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Rattle Can Minwax Lacquer Leaves Rough Surface

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Forum topic by JohnnyBoy1981 posted 06-21-2017 10:19 PM 4625 views 0 times favorited 41 replies Add to Favorites Watch
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JohnnyBoy1981

209 posts in 274 days


06-21-2017 10:19 PM

Topic tags/keywords: lacquer rough finish

Hi, I’m trying to use some clear gloss Minwax lacquer from an aerosol can to put a nice finish a project I’m hopefully close to completing. The wood I’m using is softwood, mostly 2×4’s, which I sanded to 220 grit and applied two coats of a Minwax gel stain. Because of odd angles, I went the rattle can top coat route. I thought it would be easier than brushing on a poly. I estimate I’ve sprayed about 5 coats of the lacquer on my project. I noticed I was getting white/clear nubbins popping up, and the finish overall had a rough feel to it. I took some 0000 steel wool and lightly smoothed the surfaces out, then applied one more coat. 1. How do I know I didn’t accidentally scrape off too much of the dried lacquer, compromising the finish? The finish isnt as glossy as I thought it would be. 2. What caused the roughness and nubbins? I’ve read that spray distance plays a part. So can humidity (it’s currently in the ‘90’s and extremely humid outside). I was hoping for a nice warm finish, but can’t get there yet.

-- Mistakes aren't mistakes if you still have all of your fingers!


41 replies so far

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Rich

1980 posts in 426 days


#1 posted 06-21-2017 10:45 PM

Raw 2×4 lumber will drink that lacquer right up. Starting with a sanding sealer and sanding that smooth after it dries would give better results. High humidity can cause lacquer to blush, leaving a cloudiness in the finish. Finally, if you are spraying from too far away — particularly in higher temperatures — the lacquer will dry before it hits the surface, leaving a dust coat that you can feel. Fortunately, lacquer is forgiving and going back over with a wet coat will dissolve that since it is solvent based.

-- No matter how much you push the envelope, it'll still be stationery.

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JohnnyBoy1981

209 posts in 274 days


#2 posted 06-21-2017 11:52 PM

Thanks, I just went back and sanded the project down with some 400grit sandpaper. It kicked up all kinds of gray dust, but it left the surface smoother. In the right light I can see some places where the lacquer has left a ‘wet’ look on the project, but it looks dull in other spots. Should I just sand off the lacquer and the stain, and start over with a sanding sealer at this point?

-- Mistakes aren't mistakes if you still have all of your fingers!

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Rich

1980 posts in 426 days


#3 posted 06-22-2017 12:15 AM

I’m afraid I can’t offer much advice on that since I can’t see what you’ve got. Eventually, the lacquer will build up, but in the future, some sort of sealer will save you time and money.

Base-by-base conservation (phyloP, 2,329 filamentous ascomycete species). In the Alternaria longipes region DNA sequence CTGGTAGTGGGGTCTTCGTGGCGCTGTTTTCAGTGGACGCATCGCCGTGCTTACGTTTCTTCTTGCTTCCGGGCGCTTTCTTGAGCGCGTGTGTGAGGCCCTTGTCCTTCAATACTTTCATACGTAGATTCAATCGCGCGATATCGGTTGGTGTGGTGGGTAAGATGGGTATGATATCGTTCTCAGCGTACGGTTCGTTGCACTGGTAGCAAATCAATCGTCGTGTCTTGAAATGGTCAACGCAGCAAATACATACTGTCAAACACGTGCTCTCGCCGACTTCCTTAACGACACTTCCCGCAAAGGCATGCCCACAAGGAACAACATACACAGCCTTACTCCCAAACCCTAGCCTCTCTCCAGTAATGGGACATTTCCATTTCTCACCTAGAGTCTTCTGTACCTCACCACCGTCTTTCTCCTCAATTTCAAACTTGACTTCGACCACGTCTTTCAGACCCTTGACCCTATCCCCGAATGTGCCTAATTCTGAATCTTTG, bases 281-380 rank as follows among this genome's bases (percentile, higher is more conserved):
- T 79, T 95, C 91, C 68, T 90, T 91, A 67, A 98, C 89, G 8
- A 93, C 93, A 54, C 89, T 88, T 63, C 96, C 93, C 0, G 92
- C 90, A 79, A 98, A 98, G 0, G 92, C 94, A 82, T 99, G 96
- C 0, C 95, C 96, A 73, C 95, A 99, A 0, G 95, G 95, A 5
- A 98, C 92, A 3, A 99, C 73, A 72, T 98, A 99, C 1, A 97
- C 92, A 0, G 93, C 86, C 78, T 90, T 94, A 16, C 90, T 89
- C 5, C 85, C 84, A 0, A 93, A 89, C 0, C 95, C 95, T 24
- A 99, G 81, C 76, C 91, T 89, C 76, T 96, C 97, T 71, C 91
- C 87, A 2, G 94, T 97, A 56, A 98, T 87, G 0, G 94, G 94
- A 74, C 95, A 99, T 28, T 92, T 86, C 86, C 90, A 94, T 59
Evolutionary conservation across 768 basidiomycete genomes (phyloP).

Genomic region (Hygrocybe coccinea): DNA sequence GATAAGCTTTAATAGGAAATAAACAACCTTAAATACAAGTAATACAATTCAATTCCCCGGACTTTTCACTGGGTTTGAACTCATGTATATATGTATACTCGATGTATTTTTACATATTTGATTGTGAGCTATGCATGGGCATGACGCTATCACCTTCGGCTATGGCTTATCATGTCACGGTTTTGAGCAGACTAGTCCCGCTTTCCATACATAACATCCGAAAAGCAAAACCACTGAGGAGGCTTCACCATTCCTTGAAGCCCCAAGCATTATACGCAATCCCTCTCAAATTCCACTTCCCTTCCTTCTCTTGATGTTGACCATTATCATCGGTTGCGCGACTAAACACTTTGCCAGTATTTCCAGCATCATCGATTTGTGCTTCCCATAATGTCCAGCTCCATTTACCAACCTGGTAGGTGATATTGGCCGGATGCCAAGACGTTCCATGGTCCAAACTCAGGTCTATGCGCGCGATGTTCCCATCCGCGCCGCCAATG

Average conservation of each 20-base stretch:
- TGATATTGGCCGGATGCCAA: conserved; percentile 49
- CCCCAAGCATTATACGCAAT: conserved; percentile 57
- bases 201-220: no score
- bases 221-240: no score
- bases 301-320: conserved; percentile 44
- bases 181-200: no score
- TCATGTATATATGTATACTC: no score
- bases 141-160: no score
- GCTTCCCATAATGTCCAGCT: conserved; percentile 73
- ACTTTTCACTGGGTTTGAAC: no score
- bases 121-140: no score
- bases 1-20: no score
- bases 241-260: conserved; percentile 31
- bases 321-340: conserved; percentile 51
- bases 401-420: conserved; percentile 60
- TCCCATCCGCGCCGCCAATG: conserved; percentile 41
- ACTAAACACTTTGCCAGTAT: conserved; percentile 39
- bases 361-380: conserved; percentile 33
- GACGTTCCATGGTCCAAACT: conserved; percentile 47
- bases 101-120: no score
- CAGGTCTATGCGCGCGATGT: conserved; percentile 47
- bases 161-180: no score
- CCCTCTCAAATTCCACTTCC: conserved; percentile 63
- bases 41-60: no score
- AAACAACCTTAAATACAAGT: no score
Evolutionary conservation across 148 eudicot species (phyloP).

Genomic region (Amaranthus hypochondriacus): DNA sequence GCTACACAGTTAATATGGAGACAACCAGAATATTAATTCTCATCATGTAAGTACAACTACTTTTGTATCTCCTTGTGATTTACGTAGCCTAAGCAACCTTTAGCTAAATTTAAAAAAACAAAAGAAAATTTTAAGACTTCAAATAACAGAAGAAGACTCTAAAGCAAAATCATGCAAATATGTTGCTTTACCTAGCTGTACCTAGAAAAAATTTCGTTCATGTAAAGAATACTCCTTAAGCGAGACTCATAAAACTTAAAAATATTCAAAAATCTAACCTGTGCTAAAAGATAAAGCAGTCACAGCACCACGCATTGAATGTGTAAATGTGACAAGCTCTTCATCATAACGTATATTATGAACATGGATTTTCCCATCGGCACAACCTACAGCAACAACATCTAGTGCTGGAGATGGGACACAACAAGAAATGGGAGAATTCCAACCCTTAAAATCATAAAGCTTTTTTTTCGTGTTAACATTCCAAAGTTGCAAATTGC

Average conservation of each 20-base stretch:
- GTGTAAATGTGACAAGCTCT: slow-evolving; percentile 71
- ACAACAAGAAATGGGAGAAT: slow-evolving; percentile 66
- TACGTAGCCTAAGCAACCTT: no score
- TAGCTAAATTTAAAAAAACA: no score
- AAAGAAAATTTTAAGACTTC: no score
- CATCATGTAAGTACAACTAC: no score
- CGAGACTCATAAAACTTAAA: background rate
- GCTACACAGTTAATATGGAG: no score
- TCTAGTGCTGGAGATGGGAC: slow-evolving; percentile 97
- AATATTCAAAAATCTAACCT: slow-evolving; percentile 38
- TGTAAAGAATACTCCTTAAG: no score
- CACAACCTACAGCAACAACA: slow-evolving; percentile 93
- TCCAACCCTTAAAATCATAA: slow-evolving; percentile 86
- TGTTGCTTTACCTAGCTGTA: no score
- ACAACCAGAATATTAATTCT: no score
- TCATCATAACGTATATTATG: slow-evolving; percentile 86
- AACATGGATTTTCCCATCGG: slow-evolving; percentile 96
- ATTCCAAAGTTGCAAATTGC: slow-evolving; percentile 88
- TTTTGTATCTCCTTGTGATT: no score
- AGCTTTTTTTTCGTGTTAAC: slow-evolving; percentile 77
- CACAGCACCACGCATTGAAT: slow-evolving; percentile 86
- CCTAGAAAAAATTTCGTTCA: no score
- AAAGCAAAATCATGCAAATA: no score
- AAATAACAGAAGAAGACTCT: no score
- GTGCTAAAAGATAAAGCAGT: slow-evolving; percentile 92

-- No matter how much you push the envelope, it'll still be stationery.

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pintodeluxe

5466 posts in 2650 days


#4 posted 06-22-2017 12:20 AM

Lacquer works fine as its own sanding sealer. You don’t need a separate product.
Plan to scuff sand with very fine sanding sponges between coats. For the final coat you can wet sand with a 1000 grit or 1500 grit soft sanding sponge and water.

The sanding sponges I like best are 1/4” thick and perhaps 4” x 6”, and you can find them at Woodcraft etc.

-- Willie, Washington "If You Choose Not To Decide, You Still Have Made a Choice" - Rush

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Rich

1980 posts in 426 days


#5 posted 06-22-2017 12:28 AM


Lacquer works fine as its own sanding sealer. You don’t need a separate product.

On 2×4? I disagree. Also, why would you sand the finish on a 2×4 to 1000 grit?

He needed to use some sort of sealer, whether shellac, or GF Enduro, to get a surface he could spray efficiently.

-- No matter how much you push the envelope, it'll still be stationery.

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JohnnyBoy1981

209 posts in 274 days


#6 posted 06-22-2017 12:48 AM

Is the sealer I should have used a sanding sealer? Would that be applied before the stain like the pre stain sealer Minwax sells for soft woods?
I do have a tiny can of shellac. It’s clear. I assume the shellac is best applied after the stain? And should be unwaxed?
I hate to strip this thing and start over…

-- Mistakes aren't mistakes if you still have all of your fingers!

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Rick_M

10623 posts in 2217 days


#7 posted 06-22-2017 12:48 AM

Sanding sealer is just thinned varnish. I sand back the first two layers of lacquer or shellac until baby butt smooth.

-- http://thewoodknack.blogspot.com/

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Rich

1980 posts in 426 days


#8 posted 06-22-2017 01:08 AM

The pre-stain conditioner is intended to reduce blotching of the stain, it’s not a sealer — it just soaks into the soft grain to resist the absorption of the stain. It’s hard to explain what to do with 2×4 lumber. It’s not the best wood to be staining. Consider a pine board though. Pine has early wood and late wood. The early wood is lighter colored and more porous and absorbs stain more easily. The late wood is darker, denser and does not. You’ve probably seen pine that was stained without a conditioner where the grain appears to have reversed itself. It’s because the light early wood becomes very dark due to excess absorption, and the darker late wood absorbs less and stays lighter.